Discrimination can come in different forms, according to, for instance, how visibly Asian you look, or your gender. Karen noted that harassment on the street towards women tends to be more insidious, and less overt or physical than it might be for men.

The fetishization of Asian women reflects a broad and entrenched tendency with regard to Asian culture, which Lily-Belle believed was the result of “wider ignorance and historical orientalism”, and rests on stereotypes such as docility and exoticism. Satoki, a fourth year at St John’s, elaborated on this stereotypical view of East or Southeast Asia, where clichés of Japan can come to dominate its perception abroad: “That’s not actual Japan… Anime is not even in Japanese people’s minds a lot because what makes Japan great is, I’d say, more to do with organised society and manufacturing.”


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When I asked what they wish general Cambridge society understood more about the East and Southeast Asian experience, what students said most often is for people to recognise that East Asia and Southeast Asia are not monoliths, which they feel is a common misconception. Some students also wanted people to know that there is not as big a gap between Asian international students and home students as is sometimes believed to be the case.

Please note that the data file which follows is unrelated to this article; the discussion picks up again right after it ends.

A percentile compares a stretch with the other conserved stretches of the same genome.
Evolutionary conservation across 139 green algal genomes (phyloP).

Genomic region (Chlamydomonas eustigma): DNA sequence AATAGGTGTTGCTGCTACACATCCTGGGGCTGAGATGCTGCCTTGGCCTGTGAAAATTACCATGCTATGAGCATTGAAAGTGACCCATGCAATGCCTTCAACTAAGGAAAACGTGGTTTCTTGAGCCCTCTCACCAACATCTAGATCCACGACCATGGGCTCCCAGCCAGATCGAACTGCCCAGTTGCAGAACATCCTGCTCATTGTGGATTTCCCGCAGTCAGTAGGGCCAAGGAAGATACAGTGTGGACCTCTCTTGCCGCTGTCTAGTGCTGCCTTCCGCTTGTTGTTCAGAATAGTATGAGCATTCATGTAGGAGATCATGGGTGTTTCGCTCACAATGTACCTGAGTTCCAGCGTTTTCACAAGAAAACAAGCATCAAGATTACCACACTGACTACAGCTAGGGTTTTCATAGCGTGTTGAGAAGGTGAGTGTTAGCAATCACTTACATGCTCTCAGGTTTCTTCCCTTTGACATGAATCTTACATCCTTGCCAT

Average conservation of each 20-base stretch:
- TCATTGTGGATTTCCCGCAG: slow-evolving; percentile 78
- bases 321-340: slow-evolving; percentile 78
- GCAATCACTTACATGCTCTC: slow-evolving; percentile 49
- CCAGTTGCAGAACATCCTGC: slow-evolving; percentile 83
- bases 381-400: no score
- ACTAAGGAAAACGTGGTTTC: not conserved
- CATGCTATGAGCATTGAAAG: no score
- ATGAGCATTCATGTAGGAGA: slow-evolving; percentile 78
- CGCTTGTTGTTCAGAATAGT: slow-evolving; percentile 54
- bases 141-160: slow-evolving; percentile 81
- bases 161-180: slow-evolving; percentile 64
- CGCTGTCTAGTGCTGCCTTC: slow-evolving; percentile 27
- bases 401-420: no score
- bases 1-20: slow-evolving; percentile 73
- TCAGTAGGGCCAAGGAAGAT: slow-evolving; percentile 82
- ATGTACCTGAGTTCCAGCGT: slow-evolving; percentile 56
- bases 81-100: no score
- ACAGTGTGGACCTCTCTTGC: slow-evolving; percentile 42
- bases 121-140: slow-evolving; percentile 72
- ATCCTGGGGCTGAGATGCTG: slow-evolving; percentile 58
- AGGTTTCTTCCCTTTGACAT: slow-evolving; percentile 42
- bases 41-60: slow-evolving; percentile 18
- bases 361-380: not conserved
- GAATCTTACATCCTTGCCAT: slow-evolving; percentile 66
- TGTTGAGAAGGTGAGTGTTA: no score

To be East or Southeast Asian in Cambridge often means forming deep connections within and between ethnic societies, bonding through a shared language and culture, and trying to satiate a longing for home food via searching by foot or creating by hand. But it also means living with an awareness of the possibility of discrimination, albeit within a community that is generally open, warm and welcoming.